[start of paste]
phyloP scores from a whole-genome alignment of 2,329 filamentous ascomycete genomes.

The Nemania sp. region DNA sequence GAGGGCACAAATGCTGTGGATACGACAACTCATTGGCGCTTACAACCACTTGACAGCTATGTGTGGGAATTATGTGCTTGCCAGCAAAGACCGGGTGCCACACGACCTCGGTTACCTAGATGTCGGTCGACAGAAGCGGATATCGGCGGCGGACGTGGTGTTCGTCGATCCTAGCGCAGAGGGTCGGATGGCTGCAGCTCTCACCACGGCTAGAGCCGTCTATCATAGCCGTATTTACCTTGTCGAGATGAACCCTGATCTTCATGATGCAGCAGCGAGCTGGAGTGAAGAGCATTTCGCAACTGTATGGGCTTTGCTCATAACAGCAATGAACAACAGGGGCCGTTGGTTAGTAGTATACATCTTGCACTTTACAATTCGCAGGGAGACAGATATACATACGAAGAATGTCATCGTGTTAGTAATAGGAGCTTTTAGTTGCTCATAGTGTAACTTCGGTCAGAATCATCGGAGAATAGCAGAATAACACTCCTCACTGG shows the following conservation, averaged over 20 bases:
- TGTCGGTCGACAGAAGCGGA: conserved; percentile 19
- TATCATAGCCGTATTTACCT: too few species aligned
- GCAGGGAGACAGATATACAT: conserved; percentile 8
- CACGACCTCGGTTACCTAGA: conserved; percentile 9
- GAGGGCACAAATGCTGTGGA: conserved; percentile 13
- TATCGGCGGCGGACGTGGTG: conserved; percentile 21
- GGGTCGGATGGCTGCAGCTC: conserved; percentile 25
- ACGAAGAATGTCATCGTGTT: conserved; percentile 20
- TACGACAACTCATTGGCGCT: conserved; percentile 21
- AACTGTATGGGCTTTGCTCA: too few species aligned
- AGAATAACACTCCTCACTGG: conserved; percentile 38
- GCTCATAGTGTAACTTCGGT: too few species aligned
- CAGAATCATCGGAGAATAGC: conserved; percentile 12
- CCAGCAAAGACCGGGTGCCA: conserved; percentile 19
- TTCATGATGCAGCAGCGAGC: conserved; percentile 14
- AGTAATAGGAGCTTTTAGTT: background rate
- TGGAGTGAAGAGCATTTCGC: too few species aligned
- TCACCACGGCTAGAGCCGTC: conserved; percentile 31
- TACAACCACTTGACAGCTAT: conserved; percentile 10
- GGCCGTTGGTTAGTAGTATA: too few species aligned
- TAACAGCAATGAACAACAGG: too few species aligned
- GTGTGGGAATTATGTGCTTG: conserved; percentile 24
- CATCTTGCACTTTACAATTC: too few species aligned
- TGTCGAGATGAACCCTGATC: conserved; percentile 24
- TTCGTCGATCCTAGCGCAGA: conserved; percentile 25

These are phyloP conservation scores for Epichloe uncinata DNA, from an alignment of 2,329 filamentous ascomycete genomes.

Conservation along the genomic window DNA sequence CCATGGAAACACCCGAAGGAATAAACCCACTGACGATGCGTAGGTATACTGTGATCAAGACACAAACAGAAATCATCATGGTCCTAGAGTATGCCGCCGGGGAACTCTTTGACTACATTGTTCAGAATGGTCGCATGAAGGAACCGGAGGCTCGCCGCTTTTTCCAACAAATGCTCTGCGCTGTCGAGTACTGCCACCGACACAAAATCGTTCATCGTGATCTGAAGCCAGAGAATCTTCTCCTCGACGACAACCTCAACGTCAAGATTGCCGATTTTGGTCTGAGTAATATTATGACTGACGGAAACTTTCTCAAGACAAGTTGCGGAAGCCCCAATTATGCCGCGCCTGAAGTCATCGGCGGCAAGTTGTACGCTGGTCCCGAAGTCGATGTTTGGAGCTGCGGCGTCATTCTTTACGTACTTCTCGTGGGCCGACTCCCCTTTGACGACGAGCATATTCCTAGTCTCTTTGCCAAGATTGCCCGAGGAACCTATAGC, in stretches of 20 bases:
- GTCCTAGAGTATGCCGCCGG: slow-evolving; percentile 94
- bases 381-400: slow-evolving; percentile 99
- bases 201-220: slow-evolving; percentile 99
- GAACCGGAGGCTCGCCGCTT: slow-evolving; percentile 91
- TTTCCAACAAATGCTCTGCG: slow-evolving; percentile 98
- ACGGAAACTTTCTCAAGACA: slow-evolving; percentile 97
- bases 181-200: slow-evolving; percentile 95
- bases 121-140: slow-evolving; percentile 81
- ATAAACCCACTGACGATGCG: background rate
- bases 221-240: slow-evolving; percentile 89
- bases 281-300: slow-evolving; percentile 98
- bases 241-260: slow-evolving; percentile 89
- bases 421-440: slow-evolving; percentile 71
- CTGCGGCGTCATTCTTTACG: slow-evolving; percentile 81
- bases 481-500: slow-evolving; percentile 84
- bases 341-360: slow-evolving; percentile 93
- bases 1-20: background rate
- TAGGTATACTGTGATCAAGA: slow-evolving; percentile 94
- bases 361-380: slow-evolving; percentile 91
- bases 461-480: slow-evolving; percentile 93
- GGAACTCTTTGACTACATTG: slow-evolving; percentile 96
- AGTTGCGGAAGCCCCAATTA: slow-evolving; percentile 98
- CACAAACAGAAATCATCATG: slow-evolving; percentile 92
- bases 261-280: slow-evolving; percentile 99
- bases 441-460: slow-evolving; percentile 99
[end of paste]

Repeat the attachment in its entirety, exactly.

phyloP scores from a whole-genome alignment of 2,329 filamentous ascomycete genomes.

The Nemania sp. region DNA sequence GAGGGCACAAATGCTGTGGATACGACAACTCATTGGCGCTTACAACCACTTGACAGCTATGTGTGGGAATTATGTGCTTGCCAGCAAAGACCGGGTGCCACACGACCTCGGTTACCTAGATGTCGGTCGACAGAAGCGGATATCGGCGGCGGACGTGGTGTTCGTCGATCCTAGCGCAGAGGGTCGGATGGCTGCAGCTCTCACCACGGCTAGAGCCGTCTATCATAGCCGTATTTACCTTGTCGAGATGAACCCTGATCTTCATGATGCAGCAGCGAGCTGGAGTGAAGAGCATTTCGCAACTGTATGGGCTTTGCTCATAACAGCAATGAACAACAGGGGCCGTTGGTTAGTAGTATACATCTTGCACTTTACAATTCGCAGGGAGACAGATATACATACGAAGAATGTCATCGTGTTAGTAATAGGAGCTTTTAGTTGCTCATAGTGTAACTTCGGTCAGAATCATCGGAGAATAGCAGAATAACACTCCTCACTGG shows the following conservation, averaged over 20 bases:
- TGTCGGTCGACAGAAGCGGA: conserved; percentile 19
- TATCATAGCCGTATTTACCT: too few species aligned
- GCAGGGAGACAGATATACAT: conserved; percentile 8
- CACGACCTCGGTTACCTAGA: conserved; percentile 9
- GAGGGCACAAATGCTGTGGA: conserved; percentile 13
- TATCGGCGGCGGACGTGGTG: conserved; percentile 21
- GGGTCGGATGGCTGCAGCTC: conserved; percentile 25
- ACGAAGAATGTCATCGTGTT: conserved; percentile 20
- TACGACAACTCATTGGCGCT: conserved; percentile 21
- AACTGTATGGGCTTTGCTCA: too few species aligned
- AGAATAACACTCCTCACTGG: conserved; percentile 38
- GCTCATAGTGTAACTTCGGT: too few species aligned
- CAGAATCATCGGAGAATAGC: conserved; percentile 12
- CCAGCAAAGACCGGGTGCCA: conserved; percentile 19
- TTCATGATGCAGCAGCGAGC: conserved; percentile 14
- AGTAATAGGAGCTTTTAGTT: background rate
- TGGAGTGAAGAGCATTTCGC: too few species aligned
- TCACCACGGCTAGAGCCGTC: conserved; percentile 31
- TACAACCACTTGACAGCTAT: conserved; percentile 10
- GGCCGTTGGTTAGTAGTATA: too few species aligned
- TAACAGCAATGAACAACAGG: too few species aligned
- GTGTGGGAATTATGTGCTTG: conserved; percentile 24
- CATCTTGCACTTTACAATTC: too few species aligned
- TGTCGAGATGAACCCTGATC: conserved; percentile 24
- TTCGTCGATCCTAGCGCAGA: conserved; percentile 25

These are phyloP conservation scores for Epichloe uncinata DNA, from an alignment of 2,329 filamentous ascomycete genomes.

Conservation along the genomic window DNA sequence CCATGGAAACACCCGAAGGAATAAACCCACTGACGATGCGTAGGTATACTGTGATCAAGACACAAACAGAAATCATCATGGTCCTAGAGTATGCCGCCGGGGAACTCTTTGACTACATTGTTCAGAATGGTCGCATGAAGGAACCGGAGGCTCGCCGCTTTTTCCAACAAATGCTCTGCGCTGTCGAGTACTGCCACCGACACAAAATCGTTCATCGTGATCTGAAGCCAGAGAATCTTCTCCTCGACGACAACCTCAACGTCAAGATTGCCGATTTTGGTCTGAGTAATATTATGACTGACGGAAACTTTCTCAAGACAAGTTGCGGAAGCCCCAATTATGCCGCGCCTGAAGTCATCGGCGGCAAGTTGTACGCTGGTCCCGAAGTCGATGTTTGGAGCTGCGGCGTCATTCTTTACGTACTTCTCGTGGGCCGACTCCCCTTTGACGACGAGCATATTCCTAGTCTCTTTGCCAAGATTGCCCGAGGAACCTATAGC, in stretches of 20 bases:
- GTCCTAGAGTATGCCGCCGG: slow-evolving; percentile 94
- bases 381-400: slow-evolving; percentile 99
- bases 201-220: slow-evolving; percentile 99
- GAACCGGAGGCTCGCCGCTT: slow-evolving; percentile 91
- TTTCCAACAAATGCTCTGCG: slow-evolving; percentile 98
- ACGGAAACTTTCTCAAGACA: slow-evolving; percentile 97
- bases 181-200: slow-evolving; percentile 95
- bases 121-140: slow-evolving; percentile 81
- ATAAACCCACTGACGATGCG: background rate
- bases 221-240: slow-evolving; percentile 89
- bases 281-300: slow-evolving; percentile 98
- bases 241-260: slow-evolving; percentile 89
- bases 421-440: slow-evolving; percentile 71
- CTGCGGCGTCATTCTTTACG: slow-evolving; percentile 81
- bases 481-500: slow-evolving; percentile 84
- bases 341-360: slow-evolving; percentile 93
- bases 1-20: background rate
- TAGGTATACTGTGATCAAGA: slow-evolving; percentile 94
- bases 361-380: slow-evolving; percentile 91
- bases 461-480: slow-evolving; percentile 93
- GGAACTCTTTGACTACATTG: slow-evolving; percentile 96
- AGTTGCGGAAGCCCCAATTA: slow-evolving; percentile 98
- CACAAACAGAAATCATCATG: slow-evolving; percentile 92
- bases 261-280: slow-evolving; percentile 99
- bases 441-460: slow-evolving; percentile 99